Archives for October 2007

Aces High

Stuart Bailie | 10:48 UK time, Wednesday, 31 October 2007

Stuart Bailie.jpgI’ve got a song in my head about a guy trapped in a collapsed cave in Albuquerque. His name is Leo Minosa, and he’d been searching for loot in an Indian burial site, deep in the hills. His rescue operation has become a rolling news story, lashed on by an immoral journalist, and the area has been turned into a carnival site, complete with a cheap song that promises deliverance.

ace200.jpegThis is the gist of a magnificent 1951 film called Ace In The Hole. It’s been in my imagination for a quarter of a century, and I’ve recalled snatches of the song since then. Finally, it’s been released on a double DVD set, smartly restored by Criterion. Kirk Douglas plays Chuck Tatum, the pitiless hack who stokes up the drama in the cave to enhance his own profile. His muscles are flexing, the eyes are pinballing and that Douglas jaw line is clenched with heroic regularity.

Billy Wilder is the director, and he gets deep into the moral disease. Like proper film noir, there’s a double-timing wife (Jan Sterling) who also wants to escape this hick life. The final scene in the newspaper office is awesomely over-cooked, and we would have been disappointed with less. It’s amazing how many of the scenes have stayed intact in my head since the first and only time I viewed this, in the days of black and white.

Stu Bailie presents The Late show on Radio Ulster, every Friday from 10pm until midnight

Funky, Chilled Medina

Stuart Bailie | 09:49 UK time, Monday, 29 October 2007

Stuart Bailie.jpgMy Monday morning anxieties have been eased by a fine album called ‘Medina’. The author is Paul McMordie, a guitarist from east Belfast who specialises in acoustic jazz with audacious spaces, beautiful meditations and Arabic tones. This is his third album that I know of, and I can happily vouch for the salve of ‘Uncharted Territories’ and ‘A Season Of Rainbows’.

mcmordie.jpgIn the real world, I might be concerned about the tax returns, the politics of a family Xmas or the mind-bending complications of working from three different office spaces each day. But for now, McMordie is stretching time, never sweating the petty stuff and searching for the sublime. For someone who knows little about jazz, his record sounds like a North African ‘Sketches Of Spain’. He’s looking for a tone, a motif and a connection. The legendary Davey Graham was one of the first to explore the potential between Arabic scales and acoustic guitar, and Paul seems keen to further the story.

Accompanied by Alan Niblock on double bass, Paul recorded the ‘Medina’ project at Rainbow Studio is Oslo. In this spacey environment, the pair are riffing and conversing, setting their creative compass for the road to Marrakech.

Stu Bailie presents The Late show on Radio Ulster, every Friday from 10pm until midnight

Kind Of Blue

Stuart Bailie | 17:39 UK time, Friday, 26 October 2007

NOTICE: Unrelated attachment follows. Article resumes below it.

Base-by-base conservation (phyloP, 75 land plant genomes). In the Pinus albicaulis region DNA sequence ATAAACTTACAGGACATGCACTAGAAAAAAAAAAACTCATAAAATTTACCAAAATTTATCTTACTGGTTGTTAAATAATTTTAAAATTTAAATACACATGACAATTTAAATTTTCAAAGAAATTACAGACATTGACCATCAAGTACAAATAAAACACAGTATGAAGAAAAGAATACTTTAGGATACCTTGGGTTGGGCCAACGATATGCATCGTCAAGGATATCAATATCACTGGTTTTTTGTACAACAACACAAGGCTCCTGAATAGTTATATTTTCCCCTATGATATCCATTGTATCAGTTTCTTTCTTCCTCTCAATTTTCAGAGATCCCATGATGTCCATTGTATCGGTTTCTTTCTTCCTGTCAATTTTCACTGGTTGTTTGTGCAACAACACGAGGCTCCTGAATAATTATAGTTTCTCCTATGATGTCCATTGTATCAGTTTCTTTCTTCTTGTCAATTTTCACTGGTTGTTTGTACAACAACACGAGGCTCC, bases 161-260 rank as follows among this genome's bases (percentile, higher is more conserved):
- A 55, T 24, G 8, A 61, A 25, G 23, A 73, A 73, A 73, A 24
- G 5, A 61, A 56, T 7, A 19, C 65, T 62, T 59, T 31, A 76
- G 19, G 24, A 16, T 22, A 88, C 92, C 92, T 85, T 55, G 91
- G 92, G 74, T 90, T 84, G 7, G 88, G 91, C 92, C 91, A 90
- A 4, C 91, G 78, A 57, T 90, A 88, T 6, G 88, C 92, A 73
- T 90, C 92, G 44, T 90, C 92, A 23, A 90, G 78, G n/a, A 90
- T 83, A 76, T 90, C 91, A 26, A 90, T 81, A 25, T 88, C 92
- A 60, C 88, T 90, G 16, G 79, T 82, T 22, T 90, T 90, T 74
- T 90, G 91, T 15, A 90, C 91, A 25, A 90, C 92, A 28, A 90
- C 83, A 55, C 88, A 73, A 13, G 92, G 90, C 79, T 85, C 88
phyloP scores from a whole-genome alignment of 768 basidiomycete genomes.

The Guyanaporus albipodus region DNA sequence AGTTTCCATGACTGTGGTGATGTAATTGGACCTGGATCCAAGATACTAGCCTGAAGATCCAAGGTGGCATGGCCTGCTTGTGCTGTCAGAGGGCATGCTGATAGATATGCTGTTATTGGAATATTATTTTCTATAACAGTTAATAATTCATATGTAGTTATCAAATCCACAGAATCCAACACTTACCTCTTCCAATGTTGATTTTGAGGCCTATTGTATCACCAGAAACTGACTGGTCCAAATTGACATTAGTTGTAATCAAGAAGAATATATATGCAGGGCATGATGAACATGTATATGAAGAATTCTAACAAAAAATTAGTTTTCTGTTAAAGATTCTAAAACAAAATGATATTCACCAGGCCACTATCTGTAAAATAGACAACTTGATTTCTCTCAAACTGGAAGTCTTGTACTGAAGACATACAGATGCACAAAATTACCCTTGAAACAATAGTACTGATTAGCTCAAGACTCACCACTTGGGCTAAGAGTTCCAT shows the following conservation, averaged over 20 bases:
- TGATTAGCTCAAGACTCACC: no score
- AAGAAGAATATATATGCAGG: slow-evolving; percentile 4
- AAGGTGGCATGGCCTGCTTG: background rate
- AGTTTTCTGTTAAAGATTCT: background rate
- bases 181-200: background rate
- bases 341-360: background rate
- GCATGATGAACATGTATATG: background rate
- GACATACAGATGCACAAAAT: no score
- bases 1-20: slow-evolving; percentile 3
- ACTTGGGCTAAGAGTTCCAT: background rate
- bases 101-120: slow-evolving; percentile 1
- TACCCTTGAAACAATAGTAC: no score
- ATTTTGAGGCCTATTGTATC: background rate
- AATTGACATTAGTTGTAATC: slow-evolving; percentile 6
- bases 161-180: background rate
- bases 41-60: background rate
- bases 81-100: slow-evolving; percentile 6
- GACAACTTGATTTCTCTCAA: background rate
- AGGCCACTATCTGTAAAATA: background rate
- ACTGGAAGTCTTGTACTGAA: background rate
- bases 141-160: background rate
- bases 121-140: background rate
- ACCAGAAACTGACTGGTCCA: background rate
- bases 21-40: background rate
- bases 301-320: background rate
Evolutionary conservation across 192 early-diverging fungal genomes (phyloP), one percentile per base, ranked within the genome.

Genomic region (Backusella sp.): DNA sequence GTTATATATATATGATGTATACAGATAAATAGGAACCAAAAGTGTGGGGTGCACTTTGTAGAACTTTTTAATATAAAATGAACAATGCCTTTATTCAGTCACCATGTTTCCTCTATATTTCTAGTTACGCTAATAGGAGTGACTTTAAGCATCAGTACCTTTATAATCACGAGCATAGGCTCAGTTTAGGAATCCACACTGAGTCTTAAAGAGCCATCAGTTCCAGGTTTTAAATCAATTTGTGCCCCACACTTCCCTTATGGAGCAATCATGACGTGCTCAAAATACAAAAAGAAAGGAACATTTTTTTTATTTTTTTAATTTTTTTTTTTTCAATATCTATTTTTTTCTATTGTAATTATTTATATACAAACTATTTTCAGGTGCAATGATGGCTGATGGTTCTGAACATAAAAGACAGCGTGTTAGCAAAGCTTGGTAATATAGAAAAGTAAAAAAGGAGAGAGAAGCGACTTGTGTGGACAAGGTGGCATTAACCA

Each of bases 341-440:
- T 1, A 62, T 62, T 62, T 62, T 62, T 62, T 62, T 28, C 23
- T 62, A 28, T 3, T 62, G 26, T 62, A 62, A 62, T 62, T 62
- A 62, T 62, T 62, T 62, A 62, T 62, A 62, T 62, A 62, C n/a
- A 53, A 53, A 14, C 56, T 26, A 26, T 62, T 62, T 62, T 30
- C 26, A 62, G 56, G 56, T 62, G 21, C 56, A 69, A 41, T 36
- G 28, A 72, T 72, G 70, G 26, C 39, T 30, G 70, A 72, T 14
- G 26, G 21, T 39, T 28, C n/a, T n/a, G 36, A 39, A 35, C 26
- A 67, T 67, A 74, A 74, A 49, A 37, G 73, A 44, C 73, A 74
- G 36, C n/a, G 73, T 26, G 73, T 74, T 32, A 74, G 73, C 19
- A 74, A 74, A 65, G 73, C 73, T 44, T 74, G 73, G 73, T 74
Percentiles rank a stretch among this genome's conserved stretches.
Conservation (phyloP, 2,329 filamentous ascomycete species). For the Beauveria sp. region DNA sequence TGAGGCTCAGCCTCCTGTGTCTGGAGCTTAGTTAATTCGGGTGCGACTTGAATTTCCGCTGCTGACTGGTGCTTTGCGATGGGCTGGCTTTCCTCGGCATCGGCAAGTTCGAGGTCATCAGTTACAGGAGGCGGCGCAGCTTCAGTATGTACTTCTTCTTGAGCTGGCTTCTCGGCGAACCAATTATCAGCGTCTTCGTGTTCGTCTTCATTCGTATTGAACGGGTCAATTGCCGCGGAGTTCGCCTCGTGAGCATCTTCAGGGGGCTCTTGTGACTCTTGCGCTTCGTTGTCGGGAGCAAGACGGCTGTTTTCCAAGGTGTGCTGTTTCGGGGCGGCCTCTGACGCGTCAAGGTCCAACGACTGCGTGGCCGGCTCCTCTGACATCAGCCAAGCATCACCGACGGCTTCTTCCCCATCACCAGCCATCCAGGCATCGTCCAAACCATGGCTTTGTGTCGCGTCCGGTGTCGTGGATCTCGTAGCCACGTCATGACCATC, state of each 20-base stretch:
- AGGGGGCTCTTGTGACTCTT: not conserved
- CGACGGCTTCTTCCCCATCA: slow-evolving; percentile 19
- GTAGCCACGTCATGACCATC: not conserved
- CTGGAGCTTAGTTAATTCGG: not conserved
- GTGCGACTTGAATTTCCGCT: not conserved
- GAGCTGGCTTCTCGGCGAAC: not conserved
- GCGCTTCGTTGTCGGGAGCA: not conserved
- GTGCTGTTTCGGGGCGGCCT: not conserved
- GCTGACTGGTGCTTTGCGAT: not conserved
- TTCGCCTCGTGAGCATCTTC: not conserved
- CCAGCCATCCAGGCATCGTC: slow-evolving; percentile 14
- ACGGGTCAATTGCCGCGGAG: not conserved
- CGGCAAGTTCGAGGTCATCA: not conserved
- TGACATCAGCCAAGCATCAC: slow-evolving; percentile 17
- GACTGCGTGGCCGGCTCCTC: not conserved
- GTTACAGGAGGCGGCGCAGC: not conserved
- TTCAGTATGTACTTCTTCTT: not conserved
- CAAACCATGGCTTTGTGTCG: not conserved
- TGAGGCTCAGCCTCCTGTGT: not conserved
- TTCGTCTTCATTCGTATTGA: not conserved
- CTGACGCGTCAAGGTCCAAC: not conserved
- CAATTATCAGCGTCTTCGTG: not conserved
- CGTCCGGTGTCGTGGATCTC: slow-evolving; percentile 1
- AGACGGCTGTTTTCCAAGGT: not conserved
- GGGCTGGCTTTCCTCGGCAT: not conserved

Stuart Bailie.jpgOn the show tonight: Paul Buchanan from the Blue Nile. Talking about the band’s small but beautiful legacy - four albums in a quarter of a century, and modestly noting the way that his art has gotten into the fabric of people’s lives.

bluenile.jpgHe’ll never win any awards at assertiveness training conferences, but Paul has kept his individual style intact for a long time, while others have buckled and co-opted. He’s also big into his Walt Whitman and his Mahler and other such references that have given the Blue Nile a singular note.

I’m also gonna be delving in the new Neil Young album, playing local music from Cara Robinson and getting intoxicated with the latest Gallon Drunk.

Stu Bailie presents The Late show on Radio Ulster, every Friday from 10pm until midnight

Uke Special

Stuart Bailie | 10:37 UK time, Thursday, 25 October 2007

Stuart Bailie.jpgSo I finally bought myself a ukulele. I’ve been harbouring desires for a few months now, and finally I just walked in and bought an economy model with a hard case and an autographed postcard from Malika Dudley, Miss Hawaii 2006. I’m looking at the gal’s fingernails and they seem impossibly long to play chords on that miniature fretboard, but hey, my Mahalo model was actually made in China, so let's not be too picky.

Anyway, I’m glad I don’t have to skulk around music shops any longer. The real musos are always in there, holding massive guitars and playing augmented minor chords that require six fingers. When I asked to see their ukuleles, they would often snort dismissively. One shop kept talking about a mythical shipment that was coming in from Honolulu, but after several months, I suspected he was having a joke at my expense. Yet I kept my cool, and now I’m part of that amusing club.

uke200.jpgIt’s hard to take life seriously when you’ve got a little uke in your hand. The great stresses are diminished and the hilarity that comes with mastering another chord is hard to equal. My ultimate ambition is to play ‘Frankly Mr Shankley’ and perhaps ‘Honolulu Baby’, but for now I’m leafing through a standard song book, checking out ‘Careless Love’, ‘Home On The Range’ and ‘Dixie’.